Standard & Poor's announced yesterday that it was giving an A rating to the District's new $80 million bond issue -- two grades below the AAA or AA ratings that city officials had hoped to receive from the bond-rating service.
Standard & Poor's cited several factors that affected its rating of the city's first publicly issued long-term general obligation bonds. They included the city's $3.4 billion unfunded pension liability, the escalating cost of the Metrorail system, plans to issue $6 billion in general obligation debt during the next six years and the lack of a set formula for deciding the federal payment to the city each year.
Alphonse G. Hill, the District's deputy mayor for finance, declared that he was "completely displeased" with A rating and said it would cost the city an extra one-quarter to one-half percentage point in interest it must pay to attract investors.
"We warrant a higher rating," Hill said. "We have very good credit. The reasons given for the rating not being higher are things outside of our control."
Hill said the city plans to take bids today for the new issue and hopes to pay under 11 percent. He also said the city had told Standard & Poor's that it wished to appeal the rating.
Standard & Poor's, in its announcement, also cited positive factors affecting its decision. The firm said that the city had made "sizable, measurable improvements" in financial management, in financial reporting and in reducing an accumulated general fund deficit inherited from pre-home-rule days. Also cited were the growth in the tax base -- aided by commercial construction -- and the city's close economic and financial ties to the federal government.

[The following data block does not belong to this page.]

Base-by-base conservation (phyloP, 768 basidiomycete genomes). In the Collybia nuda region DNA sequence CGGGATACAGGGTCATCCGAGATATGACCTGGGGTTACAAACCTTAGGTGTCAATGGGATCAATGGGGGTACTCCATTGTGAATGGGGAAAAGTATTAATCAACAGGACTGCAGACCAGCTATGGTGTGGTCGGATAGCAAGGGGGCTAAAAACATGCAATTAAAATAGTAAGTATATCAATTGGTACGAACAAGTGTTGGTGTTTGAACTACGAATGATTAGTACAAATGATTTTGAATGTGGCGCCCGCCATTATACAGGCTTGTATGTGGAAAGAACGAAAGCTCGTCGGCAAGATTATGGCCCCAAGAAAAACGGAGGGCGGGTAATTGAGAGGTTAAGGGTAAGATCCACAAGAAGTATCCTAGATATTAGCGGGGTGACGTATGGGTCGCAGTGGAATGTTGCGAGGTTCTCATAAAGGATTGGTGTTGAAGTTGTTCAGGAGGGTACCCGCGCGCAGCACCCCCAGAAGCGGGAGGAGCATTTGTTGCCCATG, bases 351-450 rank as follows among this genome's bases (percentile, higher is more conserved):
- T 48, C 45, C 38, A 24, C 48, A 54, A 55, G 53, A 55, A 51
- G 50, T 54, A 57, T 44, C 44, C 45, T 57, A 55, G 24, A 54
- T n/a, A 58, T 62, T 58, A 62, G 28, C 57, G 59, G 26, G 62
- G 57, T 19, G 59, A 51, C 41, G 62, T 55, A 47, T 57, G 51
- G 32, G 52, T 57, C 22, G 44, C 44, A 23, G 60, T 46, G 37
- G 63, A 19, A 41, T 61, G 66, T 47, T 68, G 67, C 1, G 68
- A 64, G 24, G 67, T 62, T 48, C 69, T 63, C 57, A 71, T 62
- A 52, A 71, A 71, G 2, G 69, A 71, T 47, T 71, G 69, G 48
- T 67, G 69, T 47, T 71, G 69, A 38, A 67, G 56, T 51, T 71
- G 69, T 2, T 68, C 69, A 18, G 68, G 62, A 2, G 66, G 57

Hill said Standard & Poor's was critical of the lack of a "formula federal payment" under which the District would receive a predictable amount of money each year. He noted that the federal payment is now arrived at after yearly negotiations. He said the rating company also raised the sovereignty issue -- meaning that the city remains dependent on congressional approval for its budget.
"It is clear that the District has done all it can do with our inheritied problems, and it is up to the federal government to face up to its responsibilities" and provide the city with more financial help for pension funding and the federal payment, Hill said.
The funds from the long-term bonds will be used to refinance loans from the U.S. Treasury. Last October, the city sold $150 million of short-term tax anticipation notes and received the highest credit-worthiness ratings possible for that issue from Moody's Investor Service and Standard & Poor's.